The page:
23. Cat control in 1982 arrested a sharp decline in Kakapo numbers, and they have recently increased under the Kakapo Recovery Plan. Red arrows indicate breeding years. Numbers become less precise before 1995, with the 1977 figure perhaps out by 50 birds. The 2009 figure is as of April 11, 2009.

  24. http://nzgames.org/

  25. Trophic cascade • Predator reduces abundance of its prey  impacts trophic level below  prey’s own resources increase in abundance • Or • Predator reduce intermediate predator -> increase herbivore  decrease plants (4 trophic levels)

  26. 2 year experiment: predation by birds – Glaucous-winged gulls and oystercatchers excluded from large areas in which limpets were common • Excluding the birds  increased overall abundance of 1 of the limpet species (L. digitalis) , but a second limpet species became rarer (L. strigatella), and a third did not vary in abundance – the third (L. pelta) is the most commonly eaten by the birds. Hmm…how? • L. pelta is the birds’s favorite food and it is did not increase with the removal of the birds?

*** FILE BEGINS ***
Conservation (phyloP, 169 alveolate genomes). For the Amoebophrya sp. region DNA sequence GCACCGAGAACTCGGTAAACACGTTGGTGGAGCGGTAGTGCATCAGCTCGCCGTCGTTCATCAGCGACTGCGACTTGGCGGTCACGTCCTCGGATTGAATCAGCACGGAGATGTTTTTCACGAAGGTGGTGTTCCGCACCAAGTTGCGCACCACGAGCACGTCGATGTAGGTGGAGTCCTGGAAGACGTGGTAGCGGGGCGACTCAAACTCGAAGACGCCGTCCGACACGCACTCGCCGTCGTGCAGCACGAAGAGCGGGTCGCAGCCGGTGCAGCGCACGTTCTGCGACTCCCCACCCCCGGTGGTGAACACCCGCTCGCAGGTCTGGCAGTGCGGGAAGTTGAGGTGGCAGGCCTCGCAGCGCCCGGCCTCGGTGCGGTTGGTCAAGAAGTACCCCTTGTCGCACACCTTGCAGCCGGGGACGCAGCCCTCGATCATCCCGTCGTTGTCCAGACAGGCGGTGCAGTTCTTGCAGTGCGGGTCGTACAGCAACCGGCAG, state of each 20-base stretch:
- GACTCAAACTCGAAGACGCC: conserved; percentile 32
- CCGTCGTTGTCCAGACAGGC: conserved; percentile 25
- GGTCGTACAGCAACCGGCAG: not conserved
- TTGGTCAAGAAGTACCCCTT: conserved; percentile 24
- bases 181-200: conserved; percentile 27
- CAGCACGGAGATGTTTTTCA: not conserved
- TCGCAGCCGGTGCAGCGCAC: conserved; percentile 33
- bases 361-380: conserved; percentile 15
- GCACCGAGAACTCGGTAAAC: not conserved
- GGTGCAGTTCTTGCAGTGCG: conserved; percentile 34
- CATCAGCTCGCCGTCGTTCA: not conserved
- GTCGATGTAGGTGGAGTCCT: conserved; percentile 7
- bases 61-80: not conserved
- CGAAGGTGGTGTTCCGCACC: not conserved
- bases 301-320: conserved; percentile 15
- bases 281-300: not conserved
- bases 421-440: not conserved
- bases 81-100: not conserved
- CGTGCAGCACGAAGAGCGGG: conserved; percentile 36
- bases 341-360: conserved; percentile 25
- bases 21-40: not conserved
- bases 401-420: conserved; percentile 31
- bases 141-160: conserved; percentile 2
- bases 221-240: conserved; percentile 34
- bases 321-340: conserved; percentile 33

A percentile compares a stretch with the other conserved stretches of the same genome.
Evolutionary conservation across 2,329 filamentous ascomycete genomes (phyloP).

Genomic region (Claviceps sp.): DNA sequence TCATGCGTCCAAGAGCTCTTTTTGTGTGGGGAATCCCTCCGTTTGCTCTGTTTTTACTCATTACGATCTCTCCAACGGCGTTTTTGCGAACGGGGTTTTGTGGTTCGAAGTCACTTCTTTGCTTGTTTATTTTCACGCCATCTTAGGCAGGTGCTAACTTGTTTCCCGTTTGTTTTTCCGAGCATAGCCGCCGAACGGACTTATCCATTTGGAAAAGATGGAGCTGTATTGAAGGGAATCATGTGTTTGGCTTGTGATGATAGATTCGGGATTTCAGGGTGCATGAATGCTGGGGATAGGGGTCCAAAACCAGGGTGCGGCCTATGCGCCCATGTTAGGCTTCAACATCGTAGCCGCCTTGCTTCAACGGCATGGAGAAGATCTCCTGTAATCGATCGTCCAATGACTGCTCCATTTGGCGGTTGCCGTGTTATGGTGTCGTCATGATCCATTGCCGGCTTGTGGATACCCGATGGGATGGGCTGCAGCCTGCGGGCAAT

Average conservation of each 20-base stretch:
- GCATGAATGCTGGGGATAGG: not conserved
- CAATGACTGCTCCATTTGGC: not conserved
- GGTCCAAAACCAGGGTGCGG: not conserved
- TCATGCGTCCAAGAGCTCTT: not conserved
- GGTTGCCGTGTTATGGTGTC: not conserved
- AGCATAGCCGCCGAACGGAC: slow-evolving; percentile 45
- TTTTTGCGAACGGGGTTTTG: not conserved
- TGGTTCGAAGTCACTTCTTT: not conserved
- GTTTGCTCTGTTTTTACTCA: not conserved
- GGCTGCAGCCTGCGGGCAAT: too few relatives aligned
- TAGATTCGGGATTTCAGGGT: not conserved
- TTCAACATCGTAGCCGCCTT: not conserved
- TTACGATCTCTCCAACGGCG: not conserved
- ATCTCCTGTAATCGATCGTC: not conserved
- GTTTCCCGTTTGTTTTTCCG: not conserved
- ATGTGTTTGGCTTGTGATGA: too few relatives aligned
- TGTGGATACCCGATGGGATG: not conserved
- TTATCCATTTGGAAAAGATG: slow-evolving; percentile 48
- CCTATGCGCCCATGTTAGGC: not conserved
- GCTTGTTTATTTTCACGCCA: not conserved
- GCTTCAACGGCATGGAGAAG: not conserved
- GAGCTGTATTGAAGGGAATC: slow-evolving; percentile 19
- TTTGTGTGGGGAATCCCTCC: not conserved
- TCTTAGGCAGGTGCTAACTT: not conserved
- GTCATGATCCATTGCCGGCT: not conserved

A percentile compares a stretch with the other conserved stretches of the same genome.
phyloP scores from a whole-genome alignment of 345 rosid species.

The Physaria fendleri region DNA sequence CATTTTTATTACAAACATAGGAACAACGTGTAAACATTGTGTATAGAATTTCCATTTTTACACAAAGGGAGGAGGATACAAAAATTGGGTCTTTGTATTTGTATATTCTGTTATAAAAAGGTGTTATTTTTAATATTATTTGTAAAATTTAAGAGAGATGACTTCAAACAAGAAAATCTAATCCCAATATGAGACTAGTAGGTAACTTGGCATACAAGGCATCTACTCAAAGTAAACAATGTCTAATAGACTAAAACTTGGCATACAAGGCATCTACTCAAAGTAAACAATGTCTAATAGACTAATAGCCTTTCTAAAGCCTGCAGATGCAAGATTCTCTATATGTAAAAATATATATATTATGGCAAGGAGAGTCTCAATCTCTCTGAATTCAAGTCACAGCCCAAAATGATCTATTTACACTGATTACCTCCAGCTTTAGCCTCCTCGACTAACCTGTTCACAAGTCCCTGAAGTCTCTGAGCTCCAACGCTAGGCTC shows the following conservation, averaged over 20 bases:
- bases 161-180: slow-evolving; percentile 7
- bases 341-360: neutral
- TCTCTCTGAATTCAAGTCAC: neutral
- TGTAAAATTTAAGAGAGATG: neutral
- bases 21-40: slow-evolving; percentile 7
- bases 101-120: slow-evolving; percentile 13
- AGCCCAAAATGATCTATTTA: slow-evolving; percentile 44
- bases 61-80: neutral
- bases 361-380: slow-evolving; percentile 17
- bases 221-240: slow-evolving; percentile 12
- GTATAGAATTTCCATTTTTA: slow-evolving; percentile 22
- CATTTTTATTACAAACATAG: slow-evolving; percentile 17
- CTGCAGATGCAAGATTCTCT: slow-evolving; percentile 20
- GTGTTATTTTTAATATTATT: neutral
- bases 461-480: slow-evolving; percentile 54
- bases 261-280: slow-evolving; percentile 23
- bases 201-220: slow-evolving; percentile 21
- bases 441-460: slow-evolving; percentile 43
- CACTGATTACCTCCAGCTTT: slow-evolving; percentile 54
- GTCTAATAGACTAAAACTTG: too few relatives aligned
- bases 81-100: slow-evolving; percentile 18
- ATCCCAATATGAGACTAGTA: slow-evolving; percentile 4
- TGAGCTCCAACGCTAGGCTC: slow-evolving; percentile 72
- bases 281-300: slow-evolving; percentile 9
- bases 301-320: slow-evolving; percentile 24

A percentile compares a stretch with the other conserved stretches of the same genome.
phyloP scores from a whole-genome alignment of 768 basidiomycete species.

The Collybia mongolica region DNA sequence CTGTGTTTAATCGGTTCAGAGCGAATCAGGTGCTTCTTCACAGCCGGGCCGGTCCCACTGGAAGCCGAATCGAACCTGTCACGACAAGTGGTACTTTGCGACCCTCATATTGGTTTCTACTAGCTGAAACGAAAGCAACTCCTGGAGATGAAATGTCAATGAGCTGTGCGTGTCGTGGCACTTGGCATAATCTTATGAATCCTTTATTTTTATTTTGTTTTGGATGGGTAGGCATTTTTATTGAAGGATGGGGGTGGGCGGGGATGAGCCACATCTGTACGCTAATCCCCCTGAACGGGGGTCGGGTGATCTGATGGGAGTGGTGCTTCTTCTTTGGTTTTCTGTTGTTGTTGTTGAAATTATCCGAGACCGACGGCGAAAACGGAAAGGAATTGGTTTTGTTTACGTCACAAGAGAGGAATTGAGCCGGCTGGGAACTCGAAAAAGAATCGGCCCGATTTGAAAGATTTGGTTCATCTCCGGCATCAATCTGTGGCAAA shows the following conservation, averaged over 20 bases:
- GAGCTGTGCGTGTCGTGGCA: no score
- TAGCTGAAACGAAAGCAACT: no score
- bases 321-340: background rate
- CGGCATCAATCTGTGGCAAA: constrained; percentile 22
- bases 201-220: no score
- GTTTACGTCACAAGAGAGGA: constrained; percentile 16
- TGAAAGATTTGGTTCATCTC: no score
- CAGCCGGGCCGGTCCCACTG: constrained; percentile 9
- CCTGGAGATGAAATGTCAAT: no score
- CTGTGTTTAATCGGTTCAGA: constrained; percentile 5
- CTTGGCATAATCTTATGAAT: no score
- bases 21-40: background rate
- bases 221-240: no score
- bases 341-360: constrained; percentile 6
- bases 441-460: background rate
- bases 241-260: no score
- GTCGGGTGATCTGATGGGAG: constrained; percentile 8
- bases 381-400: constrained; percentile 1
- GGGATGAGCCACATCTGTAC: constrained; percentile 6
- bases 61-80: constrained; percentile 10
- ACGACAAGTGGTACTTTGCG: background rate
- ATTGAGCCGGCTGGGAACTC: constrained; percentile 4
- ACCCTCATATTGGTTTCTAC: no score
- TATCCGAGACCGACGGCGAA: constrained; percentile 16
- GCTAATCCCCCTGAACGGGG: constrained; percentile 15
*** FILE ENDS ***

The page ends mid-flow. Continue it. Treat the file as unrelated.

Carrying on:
27. L. digitalis – light colored; occurs on light-colored goose barnacles • Dark L. pelta – on dark California mussels • Predation by birds  reduces areas covered by goose barnacles. So removing predation? • Increasing barnacles -> decrease in area covered by mussels [more competition from barnacles] • Third species (L. strigatella) is inferior competitively to ohers; increase in L digitalis  decrease in L. strigatella  released pressure on L. pelta so remain unchanged

  28. Birds -> limpets (and barnacles/mussels) – and algae! • Birds eat limpets. Limpets eat fleshy algae. • Birds eat barnacles. More space for algal colonization. • Birds excluded. Algae cover… • Decreased

  29. Food webs • Top-down? • Predators controlling prey • Bottom-up? • Plants can limit herbivores • “Why is the world green?” (Hairston et al, 1960) • Because top-down control predominates? Green plant biomass accumulates because predators keep herbivores in check • Or “is the world prickly and tastes bad” (Murdoch, 1966; Pimm, 1991) • A world controlled from the bottom up may still be green

  30. To be continued • Page 313

More Related